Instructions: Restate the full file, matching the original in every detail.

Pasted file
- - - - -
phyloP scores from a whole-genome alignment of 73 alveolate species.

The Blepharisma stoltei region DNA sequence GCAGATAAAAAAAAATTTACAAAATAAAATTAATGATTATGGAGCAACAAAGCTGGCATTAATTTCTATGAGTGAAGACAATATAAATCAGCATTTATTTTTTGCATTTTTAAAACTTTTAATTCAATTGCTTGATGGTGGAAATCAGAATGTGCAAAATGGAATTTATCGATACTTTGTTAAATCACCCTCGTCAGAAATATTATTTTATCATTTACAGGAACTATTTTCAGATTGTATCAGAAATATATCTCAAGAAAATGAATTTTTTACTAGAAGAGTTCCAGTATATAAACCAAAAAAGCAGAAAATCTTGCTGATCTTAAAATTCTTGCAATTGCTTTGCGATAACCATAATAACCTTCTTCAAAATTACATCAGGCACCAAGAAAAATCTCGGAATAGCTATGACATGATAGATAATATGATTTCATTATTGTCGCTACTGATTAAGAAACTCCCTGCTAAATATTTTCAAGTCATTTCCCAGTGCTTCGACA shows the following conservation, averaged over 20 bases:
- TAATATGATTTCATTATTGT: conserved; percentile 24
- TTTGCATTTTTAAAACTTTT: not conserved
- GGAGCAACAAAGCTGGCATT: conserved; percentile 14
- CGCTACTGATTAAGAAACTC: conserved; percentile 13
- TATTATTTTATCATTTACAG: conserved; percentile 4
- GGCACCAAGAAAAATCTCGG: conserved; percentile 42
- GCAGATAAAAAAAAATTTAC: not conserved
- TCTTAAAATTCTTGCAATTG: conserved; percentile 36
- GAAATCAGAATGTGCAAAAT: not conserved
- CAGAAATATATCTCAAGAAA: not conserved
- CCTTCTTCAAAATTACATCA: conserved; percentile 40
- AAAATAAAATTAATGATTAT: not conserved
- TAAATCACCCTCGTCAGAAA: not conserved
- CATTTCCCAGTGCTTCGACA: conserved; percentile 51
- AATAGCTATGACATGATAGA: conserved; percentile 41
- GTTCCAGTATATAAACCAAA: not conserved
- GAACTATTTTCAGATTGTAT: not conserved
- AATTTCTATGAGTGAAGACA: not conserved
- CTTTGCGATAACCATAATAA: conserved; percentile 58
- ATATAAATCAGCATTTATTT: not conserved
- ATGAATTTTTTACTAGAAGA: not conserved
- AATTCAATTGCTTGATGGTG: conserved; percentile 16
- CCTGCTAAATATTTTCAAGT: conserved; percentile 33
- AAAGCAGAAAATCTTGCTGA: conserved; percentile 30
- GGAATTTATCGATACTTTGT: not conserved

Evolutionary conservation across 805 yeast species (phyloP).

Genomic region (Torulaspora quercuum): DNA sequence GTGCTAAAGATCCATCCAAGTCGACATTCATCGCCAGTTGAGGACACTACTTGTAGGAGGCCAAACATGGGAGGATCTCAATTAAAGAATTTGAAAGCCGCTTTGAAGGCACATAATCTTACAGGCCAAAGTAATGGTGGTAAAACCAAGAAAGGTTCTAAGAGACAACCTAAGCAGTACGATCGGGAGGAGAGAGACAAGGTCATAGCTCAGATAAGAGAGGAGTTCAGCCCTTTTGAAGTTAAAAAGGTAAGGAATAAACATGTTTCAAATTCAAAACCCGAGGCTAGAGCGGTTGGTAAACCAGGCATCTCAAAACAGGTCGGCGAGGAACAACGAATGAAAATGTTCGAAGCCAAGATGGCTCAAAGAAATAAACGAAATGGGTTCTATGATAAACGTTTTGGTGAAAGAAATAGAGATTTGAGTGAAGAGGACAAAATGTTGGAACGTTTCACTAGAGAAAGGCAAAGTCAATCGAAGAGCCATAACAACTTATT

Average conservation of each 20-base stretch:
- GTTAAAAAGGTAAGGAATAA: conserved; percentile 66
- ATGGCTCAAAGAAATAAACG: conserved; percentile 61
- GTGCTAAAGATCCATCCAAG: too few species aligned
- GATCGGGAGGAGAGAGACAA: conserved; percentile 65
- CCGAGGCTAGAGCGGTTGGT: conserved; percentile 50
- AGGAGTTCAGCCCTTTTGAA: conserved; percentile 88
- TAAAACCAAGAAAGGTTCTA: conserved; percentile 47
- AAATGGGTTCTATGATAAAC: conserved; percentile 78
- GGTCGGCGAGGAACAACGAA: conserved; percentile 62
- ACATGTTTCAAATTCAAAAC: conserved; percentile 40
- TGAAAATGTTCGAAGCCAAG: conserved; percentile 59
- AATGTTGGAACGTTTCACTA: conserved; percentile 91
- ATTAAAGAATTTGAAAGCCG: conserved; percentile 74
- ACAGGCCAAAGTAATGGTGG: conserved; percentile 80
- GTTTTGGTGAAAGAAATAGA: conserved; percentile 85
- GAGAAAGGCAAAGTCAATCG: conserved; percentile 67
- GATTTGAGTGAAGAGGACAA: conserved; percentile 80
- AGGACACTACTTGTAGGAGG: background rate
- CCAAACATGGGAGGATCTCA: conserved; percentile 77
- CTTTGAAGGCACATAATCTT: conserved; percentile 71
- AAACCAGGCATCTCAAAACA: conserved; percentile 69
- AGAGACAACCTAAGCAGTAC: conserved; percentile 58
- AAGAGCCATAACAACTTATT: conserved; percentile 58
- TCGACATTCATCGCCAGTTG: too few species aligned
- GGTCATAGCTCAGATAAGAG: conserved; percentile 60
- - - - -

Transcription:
phyloP scores from a whole-genome alignment of 73 alveolate species.

The Blepharisma stoltei region DNA sequence GCAGATAAAAAAAAATTTACAAAATAAAATTAATGATTATGGAGCAACAAAGCTGGCATTAATTTCTATGAGTGAAGACAATATAAATCAGCATTTATTTTTTGCATTTTTAAAACTTTTAATTCAATTGCTTGATGGTGGAAATCAGAATGTGCAAAATGGAATTTATCGATACTTTGTTAAATCACCCTCGTCAGAAATATTATTTTATCATTTACAGGAACTATTTTCAGATTGTATCAGAAATATATCTCAAGAAAATGAATTTTTTACTAGAAGAGTTCCAGTATATAAACCAAAAAAGCAGAAAATCTTGCTGATCTTAAAATTCTTGCAATTGCTTTGCGATAACCATAATAACCTTCTTCAAAATTACATCAGGCACCAAGAAAAATCTCGGAATAGCTATGACATGATAGATAATATGATTTCATTATTGTCGCTACTGATTAAGAAACTCCCTGCTAAATATTTTCAAGTCATTTCCCAGTGCTTCGACA shows the following conservation, averaged over 20 bases:
- TAATATGATTTCATTATTGT: conserved; percentile 24
- TTTGCATTTTTAAAACTTTT: not conserved
- GGAGCAACAAAGCTGGCATT: conserved; percentile 14
- CGCTACTGATTAAGAAACTC: conserved; percentile 13
- TATTATTTTATCATTTACAG: conserved; percentile 4
- GGCACCAAGAAAAATCTCGG: conserved; percentile 42
- GCAGATAAAAAAAAATTTAC: not conserved
- TCTTAAAATTCTTGCAATTG: conserved; percentile 36
- GAAATCAGAATGTGCAAAAT: not conserved
- CAGAAATATATCTCAAGAAA: not conserved
- CCTTCTTCAAAATTACATCA: conserved; percentile 40
- AAAATAAAATTAATGATTAT: not conserved
- TAAATCACCCTCGTCAGAAA: not conserved
- CATTTCCCAGTGCTTCGACA: conserved; percentile 51
- AATAGCTATGACATGATAGA: conserved; percentile 41
- GTTCCAGTATATAAACCAAA: not conserved
- GAACTATTTTCAGATTGTAT: not conserved
- AATTTCTATGAGTGAAGACA: not conserved
- CTTTGCGATAACCATAATAA: conserved; percentile 58
- ATATAAATCAGCATTTATTT: not conserved
- ATGAATTTTTTACTAGAAGA: not conserved
- AATTCAATTGCTTGATGGTG: conserved; percentile 16
- CCTGCTAAATATTTTCAAGT: conserved; percentile 33
- AAAGCAGAAAATCTTGCTGA: conserved; percentile 30
- GGAATTTATCGATACTTTGT: not conserved

Evolutionary conservation across 805 yeast species (phyloP).

Genomic region (Torulaspora quercuum): DNA sequence GTGCTAAAGATCCATCCAAGTCGACATTCATCGCCAGTTGAGGACACTACTTGTAGGAGGCCAAACATGGGAGGATCTCAATTAAAGAATTTGAAAGCCGCTTTGAAGGCACATAATCTTACAGGCCAAAGTAATGGTGGTAAAACCAAGAAAGGTTCTAAGAGACAACCTAAGCAGTACGATCGGGAGGAGAGAGACAAGGTCATAGCTCAGATAAGAGAGGAGTTCAGCCCTTTTGAAGTTAAAAAGGTAAGGAATAAACATGTTTCAAATTCAAAACCCGAGGCTAGAGCGGTTGGTAAACCAGGCATCTCAAAACAGGTCGGCGAGGAACAACGAATGAAAATGTTCGAAGCCAAGATGGCTCAAAGAAATAAACGAAATGGGTTCTATGATAAACGTTTTGGTGAAAGAAATAGAGATTTGAGTGAAGAGGACAAAATGTTGGAACGTTTCACTAGAGAAAGGCAAAGTCAATCGAAGAGCCATAACAACTTATT

Average conservation of each 20-base stretch:
- GTTAAAAAGGTAAGGAATAA: conserved; percentile 66
- ATGGCTCAAAGAAATAAACG: conserved; percentile 61
- GTGCTAAAGATCCATCCAAG: too few species aligned
- GATCGGGAGGAGAGAGACAA: conserved; percentile 65
- CCGAGGCTAGAGCGGTTGGT: conserved; percentile 50
- AGGAGTTCAGCCCTTTTGAA: conserved; percentile 88
- TAAAACCAAGAAAGGTTCTA: conserved; percentile 47
- AAATGGGTTCTATGATAAAC: conserved; percentile 78
- GGTCGGCGAGGAACAACGAA: conserved; percentile 62
- ACATGTTTCAAATTCAAAAC: conserved; percentile 40
- TGAAAATGTTCGAAGCCAAG: conserved; percentile 59
- AATGTTGGAACGTTTCACTA: conserved; percentile 91
- ATTAAAGAATTTGAAAGCCG: conserved; percentile 74
- ACAGGCCAAAGTAATGGTGG: conserved; percentile 80
- GTTTTGGTGAAAGAAATAGA: conserved; percentile 85
- GAGAAAGGCAAAGTCAATCG: conserved; percentile 67
- GATTTGAGTGAAGAGGACAA: conserved; percentile 80
- AGGACACTACTTGTAGGAGG: background rate
- CCAAACATGGGAGGATCTCA: conserved; percentile 77
- CTTTGAAGGCACATAATCTT: conserved; percentile 71
- AAACCAGGCATCTCAAAACA: conserved; percentile 69
- AGAGACAACCTAAGCAGTAC: conserved; percentile 58
- AAGAGCCATAACAACTTATT: conserved; percentile 58
- TCGACATTCATCGCCAGTTG: too few species aligned
- GGTCATAGCTCAGATAAGAG: conserved; percentile 60